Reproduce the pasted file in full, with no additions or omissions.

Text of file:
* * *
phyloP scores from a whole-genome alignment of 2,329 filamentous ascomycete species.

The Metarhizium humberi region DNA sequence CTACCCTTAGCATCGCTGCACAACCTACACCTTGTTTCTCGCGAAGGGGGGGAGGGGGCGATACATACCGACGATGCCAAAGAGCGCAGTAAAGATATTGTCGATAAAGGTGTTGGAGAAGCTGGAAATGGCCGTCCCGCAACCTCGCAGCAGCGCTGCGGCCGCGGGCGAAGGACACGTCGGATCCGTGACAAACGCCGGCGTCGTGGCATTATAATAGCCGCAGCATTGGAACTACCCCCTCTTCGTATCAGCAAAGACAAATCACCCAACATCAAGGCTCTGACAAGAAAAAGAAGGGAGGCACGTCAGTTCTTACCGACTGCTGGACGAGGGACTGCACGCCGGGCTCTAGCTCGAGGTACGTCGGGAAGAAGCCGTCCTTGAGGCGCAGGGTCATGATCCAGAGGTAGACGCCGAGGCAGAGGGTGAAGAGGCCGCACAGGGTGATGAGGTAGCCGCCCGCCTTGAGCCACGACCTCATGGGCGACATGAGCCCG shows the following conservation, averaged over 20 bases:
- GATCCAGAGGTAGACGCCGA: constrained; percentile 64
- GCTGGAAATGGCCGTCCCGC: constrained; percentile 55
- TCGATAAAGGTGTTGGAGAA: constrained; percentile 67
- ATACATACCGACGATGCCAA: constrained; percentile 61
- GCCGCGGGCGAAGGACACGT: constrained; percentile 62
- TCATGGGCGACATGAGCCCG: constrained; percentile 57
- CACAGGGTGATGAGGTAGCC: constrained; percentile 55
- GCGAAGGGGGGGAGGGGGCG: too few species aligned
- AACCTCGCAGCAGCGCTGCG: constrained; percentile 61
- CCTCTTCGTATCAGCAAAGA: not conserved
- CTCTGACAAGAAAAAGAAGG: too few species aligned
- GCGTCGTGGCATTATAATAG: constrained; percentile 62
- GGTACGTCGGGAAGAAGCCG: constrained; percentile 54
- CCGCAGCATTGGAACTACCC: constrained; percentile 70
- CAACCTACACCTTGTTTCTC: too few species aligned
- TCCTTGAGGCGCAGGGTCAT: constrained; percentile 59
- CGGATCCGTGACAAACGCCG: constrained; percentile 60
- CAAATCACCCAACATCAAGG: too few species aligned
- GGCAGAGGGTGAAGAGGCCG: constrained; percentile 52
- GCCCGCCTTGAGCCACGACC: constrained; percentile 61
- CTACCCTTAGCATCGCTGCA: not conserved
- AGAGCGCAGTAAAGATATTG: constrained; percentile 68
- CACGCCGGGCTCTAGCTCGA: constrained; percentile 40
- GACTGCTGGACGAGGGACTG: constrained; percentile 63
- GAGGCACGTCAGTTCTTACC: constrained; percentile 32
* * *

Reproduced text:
phyloP scores from a whole-genome alignment of 2,329 filamentous ascomycete species.

The Metarhizium humberi region DNA sequence CTACCCTTAGCATCGCTGCACAACCTACACCTTGTTTCTCGCGAAGGGGGGGAGGGGGCGATACATACCGACGATGCCAAAGAGCGCAGTAAAGATATTGTCGATAAAGGTGTTGGAGAAGCTGGAAATGGCCGTCCCGCAACCTCGCAGCAGCGCTGCGGCCGCGGGCGAAGGACACGTCGGATCCGTGACAAACGCCGGCGTCGTGGCATTATAATAGCCGCAGCATTGGAACTACCCCCTCTTCGTATCAGCAAAGACAAATCACCCAACATCAAGGCTCTGACAAGAAAAAGAAGGGAGGCACGTCAGTTCTTACCGACTGCTGGACGAGGGACTGCACGCCGGGCTCTAGCTCGAGGTACGTCGGGAAGAAGCCGTCCTTGAGGCGCAGGGTCATGATCCAGAGGTAGACGCCGAGGCAGAGGGTGAAGAGGCCGCACAGGGTGATGAGGTAGCCGCCCGCCTTGAGCCACGACCTCATGGGCGACATGAGCCCG shows the following conservation, averaged over 20 bases:
- GATCCAGAGGTAGACGCCGA: constrained; percentile 64
- GCTGGAAATGGCCGTCCCGC: constrained; percentile 55
- TCGATAAAGGTGTTGGAGAA: constrained; percentile 67
- ATACATACCGACGATGCCAA: constrained; percentile 61
- GCCGCGGGCGAAGGACACGT: constrained; percentile 62
- TCATGGGCGACATGAGCCCG: constrained; percentile 57
- CACAGGGTGATGAGGTAGCC: constrained; percentile 55
- GCGAAGGGGGGGAGGGGGCG: too few species aligned
- AACCTCGCAGCAGCGCTGCG: constrained; percentile 61
- CCTCTTCGTATCAGCAAAGA: not conserved
- CTCTGACAAGAAAAAGAAGG: too few species aligned
- GCGTCGTGGCATTATAATAG: constrained; percentile 62
- GGTACGTCGGGAAGAAGCCG: constrained; percentile 54
- CCGCAGCATTGGAACTACCC: constrained; percentile 70
- CAACCTACACCTTGTTTCTC: too few species aligned
- TCCTTGAGGCGCAGGGTCAT: constrained; percentile 59
- CGGATCCGTGACAAACGCCG: constrained; percentile 60
- CAAATCACCCAACATCAAGG: too few species aligned
- GGCAGAGGGTGAAGAGGCCG: constrained; percentile 52
- GCCCGCCTTGAGCCACGACC: constrained; percentile 61
- CTACCCTTAGCATCGCTGCA: not conserved
- AGAGCGCAGTAAAGATATTG: constrained; percentile 68
- CACGCCGGGCTCTAGCTCGA: constrained; percentile 40
- GACTGCTGGACGAGGGACTG: constrained; percentile 63
- GAGGCACGTCAGTTCTTACC: constrained; percentile 32